Really thrilled to welcome Lorelai Macleod to the blog today to share her delightful life in the North of Cornwall, a place very close to my heart:
Hi from sometimes sunny Cornwall.
Cornwall is officially the southernmost county in England; however, the Cornish people see themselves as a separate country of Celtic origin and have historic links with Wales and Brittany.
Cornwall covers a large area and there are marked differences between the North East and South West. My husband and I live in the North of Cornwall, on the border with Devon, and I hope to give you an idea of what it is like to live here.
Launceston, or Lanson to the locals, is the historic capital of Cornwall and is now often described as the gateway to Cornwall. Situated on the A30, the main road into the county, the town is often overlooked by tourists but it is worth a stop if you have the time. The Castle dates back to the 13th century and the grounds are a pleasant place to enjoy a picnic, or perhaps a pasty from one of the town’s numerous bakeries. The poet Charles Causley was born in Launceston and lived here for most of his life. His poetry was heavily influenced by Cornwall and he is buried in the churchyard of St Mary Magdalene’s, which can be found in the centre of town.
Situated between Bodmin Moor and Dartmoor, my home is very different to the image many people have of Cornwall. I am often asked by friends angling for a visit; “Cornwall? Do you live by the sea?” and I am forced to disappoint them by saying no. We do however live only half an hour or so from the coast and the scenery here is certainly no less beautiful or dramatic.
Cornwall is a land of contradictions; subtropical gardens flourish in a temperate climate but snow often blankets the moorland in the winter months. And then there is the weather. British weather as you may have heard is pretty fascinating anyway but in Cornwall it seems to have been taken to another level. Look out of your window; it is raining, or overcast, or cold, or far too sunny for your liking, what to do? In Cornwall your best bet is to get in your car, or on your bike or put on those walking boots and travel, not far necessarily, just until you reach the next town, village, field; just until the weather changes. And if you are really set on staying home for that barbeque, organise it anyway, if the storm clouds are rolling in this morning there’s a good chance you’ll be bathed in sunshine by this evening. And even if you’re not, there are worse things than a barbeque in the rain.
Many people know Cornwall for its wide beaches, fantastic surfing and picturesque seaside towns but it is also awash with history. Legend and folklore are abundant in Cornwall, who hasn’t heard of the Arthurian legends which surround Tintagel? There are also the tales of Cornish Piskies; subterranean creatures who were believed to inhabit the many tin mines and were often blamed for cave-ins. The abandoned towers still dot the landscape now providing unofficial monuments to the area’s industrial past.
Abandoned tin mine, Trewarmett
The ubiquitous Cornish pasty has long been associated with tin mining; the easily transported meal consisted of a pastry shell surrounding a hot filling and was favoured because the filling stayed warm until it was due to be eaten.
Talking of which, the food in Cornwall is something the county really prides itself upon. Fresh fish from local ports, locally raised organic meat and of course the famous dairy products such as Cornish blue cheese are just a start. From fish and chips eaten on the seafront to Michelin starred restaurants, by way of real pub food and what seems like more bakeries per capita than anywhere else on the planet. Something my husband very much appreciates. There is something to suit everyone. There is also an array of delicatessens, farm shops and farmers markets all on hand to help you take a taste of Cornwall home with you.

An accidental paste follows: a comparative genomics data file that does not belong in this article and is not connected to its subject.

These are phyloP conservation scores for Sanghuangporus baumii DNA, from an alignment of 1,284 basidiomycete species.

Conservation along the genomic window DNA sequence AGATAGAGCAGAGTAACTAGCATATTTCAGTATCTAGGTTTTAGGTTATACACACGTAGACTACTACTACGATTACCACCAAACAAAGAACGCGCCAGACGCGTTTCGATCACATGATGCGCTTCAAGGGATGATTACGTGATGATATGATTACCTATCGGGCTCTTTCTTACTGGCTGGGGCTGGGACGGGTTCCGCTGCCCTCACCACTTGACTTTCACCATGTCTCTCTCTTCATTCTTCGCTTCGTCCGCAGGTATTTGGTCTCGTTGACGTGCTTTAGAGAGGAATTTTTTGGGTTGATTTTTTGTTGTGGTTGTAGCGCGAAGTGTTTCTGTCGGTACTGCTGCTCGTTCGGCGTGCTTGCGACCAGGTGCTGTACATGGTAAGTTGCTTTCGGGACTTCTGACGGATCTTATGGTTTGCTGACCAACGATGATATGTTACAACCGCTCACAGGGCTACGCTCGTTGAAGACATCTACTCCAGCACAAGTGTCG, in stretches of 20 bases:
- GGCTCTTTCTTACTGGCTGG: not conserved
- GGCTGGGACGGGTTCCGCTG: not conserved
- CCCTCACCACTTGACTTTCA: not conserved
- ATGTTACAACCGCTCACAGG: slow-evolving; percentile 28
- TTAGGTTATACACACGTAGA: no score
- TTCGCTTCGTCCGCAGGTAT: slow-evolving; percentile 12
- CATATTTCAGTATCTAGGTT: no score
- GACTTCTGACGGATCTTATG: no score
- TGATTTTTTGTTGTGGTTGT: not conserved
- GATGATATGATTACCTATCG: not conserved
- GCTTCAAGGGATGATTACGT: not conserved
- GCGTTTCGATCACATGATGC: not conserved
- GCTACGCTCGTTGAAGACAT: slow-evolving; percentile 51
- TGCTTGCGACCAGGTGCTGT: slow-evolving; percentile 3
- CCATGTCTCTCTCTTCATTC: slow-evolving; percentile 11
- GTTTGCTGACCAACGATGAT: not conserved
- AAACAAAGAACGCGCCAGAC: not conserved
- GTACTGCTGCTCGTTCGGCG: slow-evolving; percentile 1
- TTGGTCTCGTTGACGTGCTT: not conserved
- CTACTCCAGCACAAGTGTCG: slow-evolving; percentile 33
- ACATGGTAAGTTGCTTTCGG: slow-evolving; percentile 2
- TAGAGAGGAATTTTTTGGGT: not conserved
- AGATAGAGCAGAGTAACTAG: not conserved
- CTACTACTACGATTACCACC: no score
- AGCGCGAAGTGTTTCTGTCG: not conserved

My husband the pasty hand model
It is truly wonderful to be able to walk into any pub or restaurant and to be told what local ales and ciders there are on tap rather than be met with that look of blank incomprehension received in so many places. If wine is your tipple of choice you won’t be disappointed either, Cornwall produces some of the best award winning wine in Britain.
There are art galleries in almost every town you visit and many famous authors have been inspired by Cornwall’s varied landscapes. If culture rather than nature is your cup of tea then I suggest the Tate St Ives and the Minack Theatre, Penzance. Neither is in North Cornwall I realise, but they are definitely worth a visit. If the environment interests you, especially if you have children to entertain, why not try the Eden project, St Austell? That one just about counts as near-by.
Cornwall is a beautiful place to visit any time of the year but it can be quite crowded in the summer. I feel luckiest to live here when we happen to have time off work on an unseasonably warm day, usually in the late winter or early spring. On days such as this our favourite thing to do is to visit the cliff-top pub in Trebarwith Strand on the North West coast for a proper pub lunch. What could be better than sitting by the window with local ale in hand, overlooking the cold ocean bathed in winter sunshine?
A wintery Trebarwith Strand
Visit Cornwall if you get the chance, don’t worry if it isn’t summer, give it a try, I’d love to know what you think.
Kayaking is best when the rivers are high, bicycles are meant to get muddy, surf boards shouldn’t always look like they just left the shop and those walking boots aren’t going to break-in themselves.
To get to know Lorelai Macleod, following her on Twitter @lorelaimacleod